2008 Infiniti EX Performance
This performance review was written when the 2008 Infiniti EX was new.
The EX35 offers powerful performance that's sporty enough for enthusiasts and comfortable enough for everyday drivers. However, its fuel economy leaves something to be desired.
- "Driving the 2008 Infiniti EX35 is a thoroughly enjoyable experience, even if you don't normally like sport-utility vehicles. For starters, the EX is quicker than other compact SUVs, even those of the premium variety, and its V6 is smooth, potent and aurally pleasing even at high rpm. In addition, the balance between ride quality and handling is close to ideal." -- Edmunds
- "Fortunately, despite its deficiencies, the EX doesn't suffer from a lack of performance, which, if you rarely tote around kids, friends, or gobs of gear, will more than make up for any inadequacies." -- Motor Trend
- "Acceleration is brisk, the steering is sharp and the brakes are strong. The EX35 remains composed on the rough back roads, and hangs on tenaciously around curves, with almost none of the body roll that is common to regular SUVs." -- The Family Car
- "Like the larger FX, this new Infiniti offers one of the more sporting experiences one can get in a crossover. All Infinitis, save the QX56, ride on the same highly praised FM platform that also undergirds the Nissan 350Z sports car." -- Motive Magazine
- "Infiniti says the EX35 isn't intended for towing, which again puts it in the company of the wagons, not the SUVs. In this small class, SUVs typically are rated at 1,500 to 3,500 pounds maximum trailer weight. Even the diminutive Volvo V50 wagon is rated to tow up to 2,000 pounds." -- Cars.com
Acceleration and Power
The 2008 Infiniti EX35 comes with a 3.5-liter V6 engine that makes 297 horsepower and is one of the most powerful in its class. However, fuel economy isn't as impressive. According to the EPA, the base EX35 should net a city/highway rating of 17/24 mpg, while the all-wheel drive model should net 16/23 mpg.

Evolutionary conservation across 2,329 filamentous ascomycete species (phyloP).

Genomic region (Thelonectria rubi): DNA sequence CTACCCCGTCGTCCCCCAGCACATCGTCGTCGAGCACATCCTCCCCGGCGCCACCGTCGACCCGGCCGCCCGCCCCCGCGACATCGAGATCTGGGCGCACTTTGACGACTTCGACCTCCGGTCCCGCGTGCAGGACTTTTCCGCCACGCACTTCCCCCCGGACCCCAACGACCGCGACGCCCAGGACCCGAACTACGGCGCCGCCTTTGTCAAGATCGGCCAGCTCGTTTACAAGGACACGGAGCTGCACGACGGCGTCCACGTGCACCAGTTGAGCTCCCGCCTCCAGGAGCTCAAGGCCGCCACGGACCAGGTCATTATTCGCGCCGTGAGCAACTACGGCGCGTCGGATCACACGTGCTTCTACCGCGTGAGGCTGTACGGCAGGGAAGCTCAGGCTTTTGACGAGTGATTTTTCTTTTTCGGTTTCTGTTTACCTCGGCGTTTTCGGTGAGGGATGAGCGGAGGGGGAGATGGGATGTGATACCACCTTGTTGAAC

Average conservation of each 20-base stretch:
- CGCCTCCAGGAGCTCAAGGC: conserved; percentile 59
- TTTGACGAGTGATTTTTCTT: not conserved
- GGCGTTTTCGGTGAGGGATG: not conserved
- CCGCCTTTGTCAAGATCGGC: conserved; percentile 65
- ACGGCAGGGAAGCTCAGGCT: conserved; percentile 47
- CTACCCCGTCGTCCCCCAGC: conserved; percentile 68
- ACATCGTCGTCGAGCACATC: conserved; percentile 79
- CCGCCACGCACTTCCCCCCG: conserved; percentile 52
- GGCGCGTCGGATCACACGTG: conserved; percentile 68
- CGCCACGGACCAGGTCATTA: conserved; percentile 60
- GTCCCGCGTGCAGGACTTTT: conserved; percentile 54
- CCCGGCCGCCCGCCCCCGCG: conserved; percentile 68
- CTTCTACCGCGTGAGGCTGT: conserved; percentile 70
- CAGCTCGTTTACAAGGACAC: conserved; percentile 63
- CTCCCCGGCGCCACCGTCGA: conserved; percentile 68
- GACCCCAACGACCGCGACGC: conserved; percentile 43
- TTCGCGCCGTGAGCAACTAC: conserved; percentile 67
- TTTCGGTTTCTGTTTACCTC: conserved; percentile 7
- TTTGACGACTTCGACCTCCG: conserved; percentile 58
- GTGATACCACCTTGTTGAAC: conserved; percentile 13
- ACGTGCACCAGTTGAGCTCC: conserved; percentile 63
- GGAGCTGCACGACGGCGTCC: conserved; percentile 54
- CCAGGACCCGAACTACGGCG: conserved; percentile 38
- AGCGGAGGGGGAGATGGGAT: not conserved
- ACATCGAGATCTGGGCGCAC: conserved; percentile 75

- "EX35 is strong from a stop and executes passing maneuvers with ease. EX35's automatic transmission is generally smooth with prompt downshifts." -- Consumer Guide
- "The 3.5-liter V-6 runs hard to its 6800-rpm redline, staying smooth all the while. The five-speed automatic (with Sport and Manual modes) shifts as well as an automatic can be expected to." -- BusinessWeek
- "A 297-horsepower V-6 makes this SUV the most powerful in its class, which includes the Acura RDX, Land Rover LR2 and BMW X3." -- Cars.com
- "The punchy V6 matches to quick shifts, especially in manual Sport mode. And every shift delivers a sports car worthy exhaust note." -- Motor Week
- "Drivers will be pleased by the EX35's ready power. It is fast from a stop and offers no-worries passing response at highway speeds." -- New Car Test Drive
Handling and Braking
The 2008 EX is the only SUV in its segment to offer rear-wheel drive, giving it a sure advantage in the handling category. In fact, nearly every test driver heaps on praise for the Infiniti's excellent driving dynamics.
- "While the all-wheel-drive EX35 is suited to cold-weather climates, the rear-drive version is the way to go for those who live in places like Southern California. It's lighter (by about 165 lb.), with better throttle response. Also, the steering ratio is slightly quicker than the awd's, so it feels more nimble through corners." -- Road and Track
- "A fully independent lightweight aluminum alloy suspension and speed-sensitive power steering system help the Infiniti EX35 feel sportier through the curves than most crossovers." -- Forbes
- "The ride quality is luxurious and comfortable without being mushy, and the handling attributes are more on the order of a sports sedan than those of a crossover SUV." -- San Francisco Chronicle
- "This may sound a bit piecemeal, but the reality is that the EX's suspension offers perhaps the best compromise between ride comfort and handling capability of any vehicle in the Infiniti lineup. It's noticeably more compliant than the G, yet it will keep up with most sport sedans on a back road." -- Edmunds